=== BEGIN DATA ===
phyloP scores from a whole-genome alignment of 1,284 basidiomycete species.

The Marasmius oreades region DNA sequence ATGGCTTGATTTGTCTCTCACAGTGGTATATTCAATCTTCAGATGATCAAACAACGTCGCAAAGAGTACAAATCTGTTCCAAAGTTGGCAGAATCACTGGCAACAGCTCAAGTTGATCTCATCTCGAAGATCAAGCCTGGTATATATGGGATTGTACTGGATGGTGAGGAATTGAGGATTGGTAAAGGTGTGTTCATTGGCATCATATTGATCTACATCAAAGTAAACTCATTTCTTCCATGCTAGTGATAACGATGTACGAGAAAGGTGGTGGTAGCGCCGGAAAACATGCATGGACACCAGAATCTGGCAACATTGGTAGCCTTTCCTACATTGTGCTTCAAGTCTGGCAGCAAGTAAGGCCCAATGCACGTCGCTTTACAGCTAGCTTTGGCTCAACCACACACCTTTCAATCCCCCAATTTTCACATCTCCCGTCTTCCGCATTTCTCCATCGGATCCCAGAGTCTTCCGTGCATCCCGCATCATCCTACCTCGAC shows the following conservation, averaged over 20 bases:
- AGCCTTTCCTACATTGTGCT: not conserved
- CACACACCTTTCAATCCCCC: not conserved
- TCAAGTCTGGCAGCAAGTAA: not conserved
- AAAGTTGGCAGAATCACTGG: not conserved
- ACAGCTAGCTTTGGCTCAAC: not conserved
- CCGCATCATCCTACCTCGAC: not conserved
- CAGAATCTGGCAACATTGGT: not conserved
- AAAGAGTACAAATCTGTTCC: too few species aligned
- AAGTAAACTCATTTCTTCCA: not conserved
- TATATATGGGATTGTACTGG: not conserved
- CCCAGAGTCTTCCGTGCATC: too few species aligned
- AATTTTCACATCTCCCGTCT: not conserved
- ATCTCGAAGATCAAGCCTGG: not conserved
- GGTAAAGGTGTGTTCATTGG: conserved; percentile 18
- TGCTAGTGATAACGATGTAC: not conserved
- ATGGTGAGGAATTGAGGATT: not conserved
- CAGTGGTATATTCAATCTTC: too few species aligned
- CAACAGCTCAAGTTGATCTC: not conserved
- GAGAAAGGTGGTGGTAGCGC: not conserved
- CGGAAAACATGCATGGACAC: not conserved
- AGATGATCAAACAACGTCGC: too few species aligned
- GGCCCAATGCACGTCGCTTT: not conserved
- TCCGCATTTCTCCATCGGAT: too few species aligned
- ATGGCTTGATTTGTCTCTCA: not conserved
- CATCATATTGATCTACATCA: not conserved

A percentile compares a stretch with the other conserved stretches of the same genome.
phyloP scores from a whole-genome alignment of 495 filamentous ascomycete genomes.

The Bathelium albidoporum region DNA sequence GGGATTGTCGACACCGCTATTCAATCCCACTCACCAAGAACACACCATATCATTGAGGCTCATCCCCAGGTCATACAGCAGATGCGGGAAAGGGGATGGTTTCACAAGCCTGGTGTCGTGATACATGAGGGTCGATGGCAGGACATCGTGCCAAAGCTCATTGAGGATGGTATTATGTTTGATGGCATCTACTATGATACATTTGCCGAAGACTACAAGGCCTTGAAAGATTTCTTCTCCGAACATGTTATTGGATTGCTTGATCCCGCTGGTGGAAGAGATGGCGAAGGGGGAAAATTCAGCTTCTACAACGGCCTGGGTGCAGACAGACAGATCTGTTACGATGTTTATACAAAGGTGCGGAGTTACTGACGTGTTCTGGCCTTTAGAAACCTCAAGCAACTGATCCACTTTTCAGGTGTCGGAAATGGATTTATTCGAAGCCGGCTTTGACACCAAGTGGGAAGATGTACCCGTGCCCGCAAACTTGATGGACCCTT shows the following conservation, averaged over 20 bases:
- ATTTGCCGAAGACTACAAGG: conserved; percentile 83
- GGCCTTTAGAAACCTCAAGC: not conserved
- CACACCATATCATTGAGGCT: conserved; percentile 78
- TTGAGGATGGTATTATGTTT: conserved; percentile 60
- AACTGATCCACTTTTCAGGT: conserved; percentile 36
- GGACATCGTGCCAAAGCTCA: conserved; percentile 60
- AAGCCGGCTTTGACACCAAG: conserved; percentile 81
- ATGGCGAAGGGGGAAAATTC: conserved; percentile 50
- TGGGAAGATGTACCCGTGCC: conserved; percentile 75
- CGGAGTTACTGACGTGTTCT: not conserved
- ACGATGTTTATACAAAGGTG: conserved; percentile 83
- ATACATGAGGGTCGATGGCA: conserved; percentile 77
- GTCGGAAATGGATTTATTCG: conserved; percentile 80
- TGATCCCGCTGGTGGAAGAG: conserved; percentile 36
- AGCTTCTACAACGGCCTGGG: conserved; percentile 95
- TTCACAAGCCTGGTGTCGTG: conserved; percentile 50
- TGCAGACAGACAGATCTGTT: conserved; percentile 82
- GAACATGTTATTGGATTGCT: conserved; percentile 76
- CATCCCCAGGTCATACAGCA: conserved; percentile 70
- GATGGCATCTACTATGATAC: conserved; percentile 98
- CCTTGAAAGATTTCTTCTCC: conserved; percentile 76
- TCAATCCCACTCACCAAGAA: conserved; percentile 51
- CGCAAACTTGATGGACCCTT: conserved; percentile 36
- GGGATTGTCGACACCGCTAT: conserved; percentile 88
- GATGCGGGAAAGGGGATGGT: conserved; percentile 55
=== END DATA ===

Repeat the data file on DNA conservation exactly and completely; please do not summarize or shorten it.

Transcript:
phyloP scores from a whole-genome alignment of 1,284 basidiomycete species.

The Marasmius oreades region DNA sequence ATGGCTTGATTTGTCTCTCACAGTGGTATATTCAATCTTCAGATGATCAAACAACGTCGCAAAGAGTACAAATCTGTTCCAAAGTTGGCAGAATCACTGGCAACAGCTCAAGTTGATCTCATCTCGAAGATCAAGCCTGGTATATATGGGATTGTACTGGATGGTGAGGAATTGAGGATTGGTAAAGGTGTGTTCATTGGCATCATATTGATCTACATCAAAGTAAACTCATTTCTTCCATGCTAGTGATAACGATGTACGAGAAAGGTGGTGGTAGCGCCGGAAAACATGCATGGACACCAGAATCTGGCAACATTGGTAGCCTTTCCTACATTGTGCTTCAAGTCTGGCAGCAAGTAAGGCCCAATGCACGTCGCTTTACAGCTAGCTTTGGCTCAACCACACACCTTTCAATCCCCCAATTTTCACATCTCCCGTCTTCCGCATTTCTCCATCGGATCCCAGAGTCTTCCGTGCATCCCGCATCATCCTACCTCGAC shows the following conservation, averaged over 20 bases:
- AGCCTTTCCTACATTGTGCT: not conserved
- CACACACCTTTCAATCCCCC: not conserved
- TCAAGTCTGGCAGCAAGTAA: not conserved
- AAAGTTGGCAGAATCACTGG: not conserved
- ACAGCTAGCTTTGGCTCAAC: not conserved
- CCGCATCATCCTACCTCGAC: not conserved
- CAGAATCTGGCAACATTGGT: not conserved
- AAAGAGTACAAATCTGTTCC: too few species aligned
- AAGTAAACTCATTTCTTCCA: not conserved
- TATATATGGGATTGTACTGG: not conserved
- CCCAGAGTCTTCCGTGCATC: too few species aligned
- AATTTTCACATCTCCCGTCT: not conserved
- ATCTCGAAGATCAAGCCTGG: not conserved
- GGTAAAGGTGTGTTCATTGG: conserved; percentile 18
- TGCTAGTGATAACGATGTAC: not conserved
- ATGGTGAGGAATTGAGGATT: not conserved
- CAGTGGTATATTCAATCTTC: too few species aligned
- CAACAGCTCAAGTTGATCTC: not conserved
- GAGAAAGGTGGTGGTAGCGC: not conserved
- CGGAAAACATGCATGGACAC: not conserved
- AGATGATCAAACAACGTCGC: too few species aligned
- GGCCCAATGCACGTCGCTTT: not conserved
- TCCGCATTTCTCCATCGGAT: too few species aligned
- ATGGCTTGATTTGTCTCTCA: not conserved
- CATCATATTGATCTACATCA: not conserved

A percentile compares a stretch with the other conserved stretches of the same genome.
phyloP scores from a whole-genome alignment of 495 filamentous ascomycete genomes.

The Bathelium albidoporum region DNA sequence GGGATTGTCGACACCGCTATTCAATCCCACTCACCAAGAACACACCATATCATTGAGGCTCATCCCCAGGTCATACAGCAGATGCGGGAAAGGGGATGGTTTCACAAGCCTGGTGTCGTGATACATGAGGGTCGATGGCAGGACATCGTGCCAAAGCTCATTGAGGATGGTATTATGTTTGATGGCATCTACTATGATACATTTGCCGAAGACTACAAGGCCTTGAAAGATTTCTTCTCCGAACATGTTATTGGATTGCTTGATCCCGCTGGTGGAAGAGATGGCGAAGGGGGAAAATTCAGCTTCTACAACGGCCTGGGTGCAGACAGACAGATCTGTTACGATGTTTATACAAAGGTGCGGAGTTACTGACGTGTTCTGGCCTTTAGAAACCTCAAGCAACTGATCCACTTTTCAGGTGTCGGAAATGGATTTATTCGAAGCCGGCTTTGACACCAAGTGGGAAGATGTACCCGTGCCCGCAAACTTGATGGACCCTT shows the following conservation, averaged over 20 bases:
- ATTTGCCGAAGACTACAAGG: conserved; percentile 83
- GGCCTTTAGAAACCTCAAGC: not conserved
- CACACCATATCATTGAGGCT: conserved; percentile 78
- TTGAGGATGGTATTATGTTT: conserved; percentile 60
- AACTGATCCACTTTTCAGGT: conserved; percentile 36
- GGACATCGTGCCAAAGCTCA: conserved; percentile 60
- AAGCCGGCTTTGACACCAAG: conserved; percentile 81
- ATGGCGAAGGGGGAAAATTC: conserved; percentile 50
- TGGGAAGATGTACCCGTGCC: conserved; percentile 75
- CGGAGTTACTGACGTGTTCT: not conserved
- ACGATGTTTATACAAAGGTG: conserved; percentile 83
- ATACATGAGGGTCGATGGCA: conserved; percentile 77
- GTCGGAAATGGATTTATTCG: conserved; percentile 80
- TGATCCCGCTGGTGGAAGAG: conserved; percentile 36
- AGCTTCTACAACGGCCTGGG: conserved; percentile 95
- TTCACAAGCCTGGTGTCGTG: conserved; percentile 50
- TGCAGACAGACAGATCTGTT: conserved; percentile 82
- GAACATGTTATTGGATTGCT: conserved; percentile 76
- CATCCCCAGGTCATACAGCA: conserved; percentile 70
- GATGGCATCTACTATGATAC: conserved; percentile 98
- CCTTGAAAGATTTCTTCTCC: conserved; percentile 76
- TCAATCCCACTCACCAAGAA: conserved; percentile 51
- CGCAAACTTGATGGACCCTT: conserved; percentile 36
- GGGATTGTCGACACCGCTAT: conserved; percentile 88
- GATGCGGGAAAGGGGATGGT: conserved; percentile 55